When Paul appeals to the Corinthians to live in holiness and unity and peace one with another he grounds his appeal in this truth: “Do you not know that you are God’s temple and that God’s Spirit dwells in you? If anyone destroys God’s temple, God will destroy him. For God’s temple is holy, and you are that temple” (1 Cor. 3:16-17). In his plea for sexual purity, he again asks: “Or do you not know that your body is a temple of the Holy Spirit within you, whom you have from God? You are not your own, for you were bought with a price. So glorify God in your body” (1 Cor. 6:19-20; see 1 Peter 2:4-10). All this bring us to Paul’s consummate declaration in 2 Corinthians 6:16b: “For we are the temple of the living God”! 


Once again, you need to keep in the forefront of your thinking that in the first century, when Jesus arrived on the scene, the Temple was the center of all religious and spiritual life and activity. It was the place that gave Israel its identity. But more than this, it was the place of sacrifice, where forgiveness of sins was obtained. To understand this we need to look briefly at one of the more famous incidents in the life of Jesus. It’s found in Mark 2:1-12. 


There we read about a paralyzed man whose four friends carry him to Jesus. Unable to make their way through the crowd, they tear a hole in the roof of the house where Jesus was teaching. They lower their friend to the ground, much to the dismay of everyone present. It is here that we pick up the narrative: And when Jesus saw their faith, he said to the paralytic, “Son, your sins are forgiven.” 


Now some of the scribes were sitting there, questioning in their hearts, “Why does this man speak like that? He is blaspheming! Who can forgive sins but God alone?” And immediately Jesus, perceiving in his spirit that they thus questioned within themselves, said to them, “Why do you question these things in your hearts? Which is easier, to say to the paralytic, ‘Your sins are forgiven,’ or to say, ‘Rise, take up your bed and walk’? But that you may know that the Son of Man has authority on earth to forgive sins”—he said to the paralytic—“I say to you, rise, pick up your bed, and go home.” And he rose and immediately picked up his bed and went out before them all, so that they were all amazed and glorified God, saying, “We never saw anything like this!” (Mark 2:5-12) 


We must remember that for the Jewish people, the Temple in Jerusalem was the center of religious and spiritual life. It was in the Temple that God drew near to his people. If you wanted to experience the nearness of God, if you wanted to stand in proximity to the revelation of his glorious presence, you had to take a literal trip. No matter where you lived, you had to journey to Jerusalem.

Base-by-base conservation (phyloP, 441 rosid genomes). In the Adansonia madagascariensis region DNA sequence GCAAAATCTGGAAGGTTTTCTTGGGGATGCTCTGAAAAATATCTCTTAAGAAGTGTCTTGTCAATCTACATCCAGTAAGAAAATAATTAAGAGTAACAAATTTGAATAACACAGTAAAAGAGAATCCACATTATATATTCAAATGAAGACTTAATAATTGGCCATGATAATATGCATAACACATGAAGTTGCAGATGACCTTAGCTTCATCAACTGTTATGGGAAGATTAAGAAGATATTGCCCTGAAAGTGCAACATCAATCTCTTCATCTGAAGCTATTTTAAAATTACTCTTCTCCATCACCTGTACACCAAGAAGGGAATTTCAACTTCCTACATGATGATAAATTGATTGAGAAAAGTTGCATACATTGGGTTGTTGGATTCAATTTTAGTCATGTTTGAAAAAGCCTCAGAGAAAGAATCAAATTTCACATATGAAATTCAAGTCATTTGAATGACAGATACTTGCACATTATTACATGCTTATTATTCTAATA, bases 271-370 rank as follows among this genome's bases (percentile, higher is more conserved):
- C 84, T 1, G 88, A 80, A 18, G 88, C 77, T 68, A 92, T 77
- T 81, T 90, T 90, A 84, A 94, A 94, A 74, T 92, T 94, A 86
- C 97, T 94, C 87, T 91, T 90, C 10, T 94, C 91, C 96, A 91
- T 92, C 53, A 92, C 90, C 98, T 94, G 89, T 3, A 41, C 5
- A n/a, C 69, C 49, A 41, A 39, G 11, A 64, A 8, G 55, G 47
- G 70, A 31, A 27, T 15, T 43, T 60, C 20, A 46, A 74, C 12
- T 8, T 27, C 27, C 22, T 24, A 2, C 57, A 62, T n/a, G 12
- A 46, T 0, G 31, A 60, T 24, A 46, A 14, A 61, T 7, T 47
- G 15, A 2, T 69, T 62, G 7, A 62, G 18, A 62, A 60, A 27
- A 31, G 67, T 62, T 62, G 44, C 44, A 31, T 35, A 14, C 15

It was at the temple that the people of God worshiped. But most important of all, it was only in the Temple where the sacrifice for sin was made and thus the place where forgiveness was found. But here is Jesus, saying to this paralyzed man, and to everyone else as well, I am the fulfillment of the Temple. I am here to be and to do everything the Temple was and did. Jesus extended forgiveness of sins without sending the man to the Temple, without requiring that he perform the necessary worship or offer the blood sacrifices that were so much a part of Jewish life. “I am the Temple,” Jesus is saying. “Everything you formerly experienced there, everything you found there: whether the forgiveness of sins or the presence of God or the revelation of his glory, you now and forever after find in me!” 


Simply put, this little story about men digging through a roof to get their friend to Jesus is simply a platform on which a much greater and far more significant story is being played out. This is Jesus turning the religious system on its head. This is Jesus undercutting the old and replacing it with the new. This is Jesus saying: “It’s all about me. I am the Temple. I am the presence of God. I am the place of his glory. I am the source of forgiveness.” If you want forgiveness and freedom from guilt and its condemning power, you don’t go to a specific place, whether that be a shrine or a building or a particular church. Neither do you go to a mere human being, be that me, your pastor, or a priest or a bishop or someone who is ordained into gospel ministry. You simply go to Jesus. 




That, to put it as simply and as gloriously as is humanly possible, is what John is saying to us in v. 14 of chapter one of his Gospel. That is what John means when he says the Word became flesh “and dwelt among us.” The glorious and majestic presence of God’s glory resides permanently and bodily in the person of Jesus Christ. God has come to earth in the person of his Son, Jesus Christ, and has set up his tabernacle, his dwelling place in the flesh of Jesus. Jesus is the tabernacle of God’s glorious presence, the person in whom and where we find forgiveness, the person through whom we hear God speak, the person where we meet God in all his fullness and splendor. Jesus is the true Temple of God, the dwelling place of infinite divine glory. Come and worship!